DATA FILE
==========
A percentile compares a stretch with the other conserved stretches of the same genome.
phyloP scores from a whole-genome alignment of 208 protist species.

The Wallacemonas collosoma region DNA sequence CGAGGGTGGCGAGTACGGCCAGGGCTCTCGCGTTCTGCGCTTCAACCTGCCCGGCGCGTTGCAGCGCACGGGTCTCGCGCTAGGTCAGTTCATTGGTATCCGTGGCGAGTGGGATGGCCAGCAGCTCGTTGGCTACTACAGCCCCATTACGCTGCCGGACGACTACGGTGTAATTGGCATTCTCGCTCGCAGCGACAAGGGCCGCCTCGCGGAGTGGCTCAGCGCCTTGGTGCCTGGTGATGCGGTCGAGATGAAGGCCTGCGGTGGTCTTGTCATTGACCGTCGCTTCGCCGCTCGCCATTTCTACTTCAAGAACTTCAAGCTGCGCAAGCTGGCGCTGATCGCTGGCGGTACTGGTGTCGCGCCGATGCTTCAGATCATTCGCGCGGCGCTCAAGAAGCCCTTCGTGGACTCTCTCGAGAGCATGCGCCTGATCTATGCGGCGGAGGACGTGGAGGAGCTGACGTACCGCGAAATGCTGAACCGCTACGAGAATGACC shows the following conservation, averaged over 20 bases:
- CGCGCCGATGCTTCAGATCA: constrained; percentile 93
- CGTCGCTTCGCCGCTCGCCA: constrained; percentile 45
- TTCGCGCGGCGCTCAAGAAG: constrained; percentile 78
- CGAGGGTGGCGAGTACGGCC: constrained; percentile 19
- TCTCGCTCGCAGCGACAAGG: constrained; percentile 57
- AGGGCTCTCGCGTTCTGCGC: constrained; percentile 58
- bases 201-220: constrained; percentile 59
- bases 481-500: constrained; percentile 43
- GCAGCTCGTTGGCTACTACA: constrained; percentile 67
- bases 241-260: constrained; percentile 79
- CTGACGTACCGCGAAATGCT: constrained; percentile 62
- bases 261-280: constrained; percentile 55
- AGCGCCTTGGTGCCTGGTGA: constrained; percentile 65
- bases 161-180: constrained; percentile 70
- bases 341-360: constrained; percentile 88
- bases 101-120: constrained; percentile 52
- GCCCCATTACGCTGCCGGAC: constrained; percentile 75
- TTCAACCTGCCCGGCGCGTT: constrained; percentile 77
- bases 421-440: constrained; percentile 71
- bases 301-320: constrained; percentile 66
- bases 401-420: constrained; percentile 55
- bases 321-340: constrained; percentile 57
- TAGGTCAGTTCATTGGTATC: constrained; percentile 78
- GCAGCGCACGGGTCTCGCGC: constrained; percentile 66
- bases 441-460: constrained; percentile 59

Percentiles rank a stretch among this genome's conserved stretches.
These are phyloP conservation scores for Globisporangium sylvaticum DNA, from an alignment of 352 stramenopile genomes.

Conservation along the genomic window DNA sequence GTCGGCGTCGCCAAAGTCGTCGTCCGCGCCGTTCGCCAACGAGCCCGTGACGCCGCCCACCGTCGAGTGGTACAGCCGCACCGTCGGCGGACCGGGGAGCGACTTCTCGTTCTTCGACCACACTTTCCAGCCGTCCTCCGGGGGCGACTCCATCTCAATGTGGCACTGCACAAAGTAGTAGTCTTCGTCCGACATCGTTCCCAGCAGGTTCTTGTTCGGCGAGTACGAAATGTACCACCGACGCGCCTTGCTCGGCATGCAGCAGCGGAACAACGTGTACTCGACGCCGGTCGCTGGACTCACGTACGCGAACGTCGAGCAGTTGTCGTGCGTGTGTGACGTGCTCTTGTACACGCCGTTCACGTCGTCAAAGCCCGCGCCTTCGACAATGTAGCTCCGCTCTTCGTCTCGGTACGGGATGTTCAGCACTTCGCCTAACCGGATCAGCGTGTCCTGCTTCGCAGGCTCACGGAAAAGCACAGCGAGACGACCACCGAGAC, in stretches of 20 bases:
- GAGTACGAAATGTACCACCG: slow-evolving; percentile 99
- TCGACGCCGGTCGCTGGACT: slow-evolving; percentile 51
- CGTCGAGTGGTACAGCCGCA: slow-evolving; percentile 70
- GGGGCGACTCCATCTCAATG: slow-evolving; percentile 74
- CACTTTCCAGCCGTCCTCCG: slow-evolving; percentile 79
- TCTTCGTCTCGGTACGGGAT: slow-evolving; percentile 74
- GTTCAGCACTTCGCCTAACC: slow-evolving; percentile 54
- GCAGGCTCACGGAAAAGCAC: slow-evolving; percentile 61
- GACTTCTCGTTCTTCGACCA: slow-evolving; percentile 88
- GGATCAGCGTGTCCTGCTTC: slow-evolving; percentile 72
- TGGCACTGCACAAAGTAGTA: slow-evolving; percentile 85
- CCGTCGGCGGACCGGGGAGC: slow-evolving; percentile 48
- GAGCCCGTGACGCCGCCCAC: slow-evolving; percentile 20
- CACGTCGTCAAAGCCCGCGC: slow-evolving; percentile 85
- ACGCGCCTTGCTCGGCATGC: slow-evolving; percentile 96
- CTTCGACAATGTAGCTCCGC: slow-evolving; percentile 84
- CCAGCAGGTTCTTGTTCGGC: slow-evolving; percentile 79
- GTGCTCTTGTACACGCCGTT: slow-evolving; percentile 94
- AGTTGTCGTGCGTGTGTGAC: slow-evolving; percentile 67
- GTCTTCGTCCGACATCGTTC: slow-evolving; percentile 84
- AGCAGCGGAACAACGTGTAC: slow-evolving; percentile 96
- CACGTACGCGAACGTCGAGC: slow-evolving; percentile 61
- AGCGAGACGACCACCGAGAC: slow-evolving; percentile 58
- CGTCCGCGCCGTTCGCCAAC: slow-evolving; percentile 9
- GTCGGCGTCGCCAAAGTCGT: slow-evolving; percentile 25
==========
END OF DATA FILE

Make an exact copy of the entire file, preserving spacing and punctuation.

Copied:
A percentile compares a stretch with the other conserved stretches of the same genome.
phyloP scores from a whole-genome alignment of 208 protist species.

The Wallacemonas collosoma region DNA sequence CGAGGGTGGCGAGTACGGCCAGGGCTCTCGCGTTCTGCGCTTCAACCTGCCCGGCGCGTTGCAGCGCACGGGTCTCGCGCTAGGTCAGTTCATTGGTATCCGTGGCGAGTGGGATGGCCAGCAGCTCGTTGGCTACTACAGCCCCATTACGCTGCCGGACGACTACGGTGTAATTGGCATTCTCGCTCGCAGCGACAAGGGCCGCCTCGCGGAGTGGCTCAGCGCCTTGGTGCCTGGTGATGCGGTCGAGATGAAGGCCTGCGGTGGTCTTGTCATTGACCGTCGCTTCGCCGCTCGCCATTTCTACTTCAAGAACTTCAAGCTGCGCAAGCTGGCGCTGATCGCTGGCGGTACTGGTGTCGCGCCGATGCTTCAGATCATTCGCGCGGCGCTCAAGAAGCCCTTCGTGGACTCTCTCGAGAGCATGCGCCTGATCTATGCGGCGGAGGACGTGGAGGAGCTGACGTACCGCGAAATGCTGAACCGCTACGAGAATGACC shows the following conservation, averaged over 20 bases:
- CGCGCCGATGCTTCAGATCA: constrained; percentile 93
- CGTCGCTTCGCCGCTCGCCA: constrained; percentile 45
- TTCGCGCGGCGCTCAAGAAG: constrained; percentile 78
- CGAGGGTGGCGAGTACGGCC: constrained; percentile 19
- TCTCGCTCGCAGCGACAAGG: constrained; percentile 57
- AGGGCTCTCGCGTTCTGCGC: constrained; percentile 58
- bases 201-220: constrained; percentile 59
- bases 481-500: constrained; percentile 43
- GCAGCTCGTTGGCTACTACA: constrained; percentile 67
- bases 241-260: constrained; percentile 79
- CTGACGTACCGCGAAATGCT: constrained; percentile 62
- bases 261-280: constrained; percentile 55
- AGCGCCTTGGTGCCTGGTGA: constrained; percentile 65
- bases 161-180: constrained; percentile 70
- bases 341-360: constrained; percentile 88
- bases 101-120: constrained; percentile 52
- GCCCCATTACGCTGCCGGAC: constrained; percentile 75
- TTCAACCTGCCCGGCGCGTT: constrained; percentile 77
- bases 421-440: constrained; percentile 71
- bases 301-320: constrained; percentile 66
- bases 401-420: constrained; percentile 55
- bases 321-340: constrained; percentile 57
- TAGGTCAGTTCATTGGTATC: constrained; percentile 78
- GCAGCGCACGGGTCTCGCGC: constrained; percentile 66
- bases 441-460: constrained; percentile 59

Percentiles rank a stretch among this genome's conserved stretches.
These are phyloP conservation scores for Globisporangium sylvaticum DNA, from an alignment of 352 stramenopile genomes.

Conservation along the genomic window DNA sequence GTCGGCGTCGCCAAAGTCGTCGTCCGCGCCGTTCGCCAACGAGCCCGTGACGCCGCCCACCGTCGAGTGGTACAGCCGCACCGTCGGCGGACCGGGGAGCGACTTCTCGTTCTTCGACCACACTTTCCAGCCGTCCTCCGGGGGCGACTCCATCTCAATGTGGCACTGCACAAAGTAGTAGTCTTCGTCCGACATCGTTCCCAGCAGGTTCTTGTTCGGCGAGTACGAAATGTACCACCGACGCGCCTTGCTCGGCATGCAGCAGCGGAACAACGTGTACTCGACGCCGGTCGCTGGACTCACGTACGCGAACGTCGAGCAGTTGTCGTGCGTGTGTGACGTGCTCTTGTACACGCCGTTCACGTCGTCAAAGCCCGCGCCTTCGACAATGTAGCTCCGCTCTTCGTCTCGGTACGGGATGTTCAGCACTTCGCCTAACCGGATCAGCGTGTCCTGCTTCGCAGGCTCACGGAAAAGCACAGCGAGACGACCACCGAGAC, in stretches of 20 bases:
- GAGTACGAAATGTACCACCG: slow-evolving; percentile 99
- TCGACGCCGGTCGCTGGACT: slow-evolving; percentile 51
- CGTCGAGTGGTACAGCCGCA: slow-evolving; percentile 70
- GGGGCGACTCCATCTCAATG: slow-evolving; percentile 74
- CACTTTCCAGCCGTCCTCCG: slow-evolving; percentile 79
- TCTTCGTCTCGGTACGGGAT: slow-evolving; percentile 74
- GTTCAGCACTTCGCCTAACC: slow-evolving; percentile 54
- GCAGGCTCACGGAAAAGCAC: slow-evolving; percentile 61
- GACTTCTCGTTCTTCGACCA: slow-evolving; percentile 88
- GGATCAGCGTGTCCTGCTTC: slow-evolving; percentile 72
- TGGCACTGCACAAAGTAGTA: slow-evolving; percentile 85
- CCGTCGGCGGACCGGGGAGC: slow-evolving; percentile 48
- GAGCCCGTGACGCCGCCCAC: slow-evolving; percentile 20
- CACGTCGTCAAAGCCCGCGC: slow-evolving; percentile 85
- ACGCGCCTTGCTCGGCATGC: slow-evolving; percentile 96
- CTTCGACAATGTAGCTCCGC: slow-evolving; percentile 84
- CCAGCAGGTTCTTGTTCGGC: slow-evolving; percentile 79
- GTGCTCTTGTACACGCCGTT: slow-evolving; percentile 94
- AGTTGTCGTGCGTGTGTGAC: slow-evolving; percentile 67
- GTCTTCGTCCGACATCGTTC: slow-evolving; percentile 84
- AGCAGCGGAACAACGTGTAC: slow-evolving; percentile 96
- CACGTACGCGAACGTCGAGC: slow-evolving; percentile 61
- AGCGAGACGACCACCGAGAC: slow-evolving; percentile 58
- CGTCCGCGCCGTTCGCCAAC: slow-evolving; percentile 9
- GTCGGCGTCGCCAAAGTCGT: slow-evolving; percentile 25